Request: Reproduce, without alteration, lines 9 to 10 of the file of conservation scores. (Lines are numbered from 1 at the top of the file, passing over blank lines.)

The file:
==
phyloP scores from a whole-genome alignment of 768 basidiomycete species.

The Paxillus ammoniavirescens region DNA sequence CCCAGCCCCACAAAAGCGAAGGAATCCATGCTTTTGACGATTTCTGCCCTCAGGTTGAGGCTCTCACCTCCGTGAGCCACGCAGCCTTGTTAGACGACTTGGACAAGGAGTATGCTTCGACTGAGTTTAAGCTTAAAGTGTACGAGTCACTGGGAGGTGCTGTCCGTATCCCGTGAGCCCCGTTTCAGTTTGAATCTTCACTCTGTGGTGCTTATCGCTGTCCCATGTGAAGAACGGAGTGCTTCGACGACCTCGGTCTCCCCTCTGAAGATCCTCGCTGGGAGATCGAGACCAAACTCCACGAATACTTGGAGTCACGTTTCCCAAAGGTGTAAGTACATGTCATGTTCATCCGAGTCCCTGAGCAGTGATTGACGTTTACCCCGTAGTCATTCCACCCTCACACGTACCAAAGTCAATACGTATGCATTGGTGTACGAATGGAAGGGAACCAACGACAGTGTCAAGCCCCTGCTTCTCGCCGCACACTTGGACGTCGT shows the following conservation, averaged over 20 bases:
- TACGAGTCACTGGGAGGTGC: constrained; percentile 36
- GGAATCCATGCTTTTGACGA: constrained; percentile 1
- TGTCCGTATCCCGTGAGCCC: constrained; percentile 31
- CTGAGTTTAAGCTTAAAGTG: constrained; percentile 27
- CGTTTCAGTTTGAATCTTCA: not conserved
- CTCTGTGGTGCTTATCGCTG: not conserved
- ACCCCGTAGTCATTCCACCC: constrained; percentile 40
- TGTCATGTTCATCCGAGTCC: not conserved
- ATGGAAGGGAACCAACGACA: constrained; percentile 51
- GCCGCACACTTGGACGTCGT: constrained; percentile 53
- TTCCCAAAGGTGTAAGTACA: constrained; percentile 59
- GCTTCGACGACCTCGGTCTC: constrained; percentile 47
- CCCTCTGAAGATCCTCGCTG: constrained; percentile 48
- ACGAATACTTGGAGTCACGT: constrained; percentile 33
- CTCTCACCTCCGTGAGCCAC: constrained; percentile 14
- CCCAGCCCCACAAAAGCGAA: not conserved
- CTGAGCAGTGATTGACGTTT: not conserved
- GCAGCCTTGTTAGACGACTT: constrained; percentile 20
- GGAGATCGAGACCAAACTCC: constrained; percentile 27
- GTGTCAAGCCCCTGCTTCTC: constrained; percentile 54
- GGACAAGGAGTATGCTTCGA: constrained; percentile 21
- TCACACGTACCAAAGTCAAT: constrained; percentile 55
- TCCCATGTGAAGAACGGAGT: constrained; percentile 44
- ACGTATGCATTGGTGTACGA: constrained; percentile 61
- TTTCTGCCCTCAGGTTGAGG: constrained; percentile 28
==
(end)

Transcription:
- ACCCCGTAGTCATTCCACCC: constrained; percentile 40
- TGTCATGTTCATCCGAGTCC: not conserved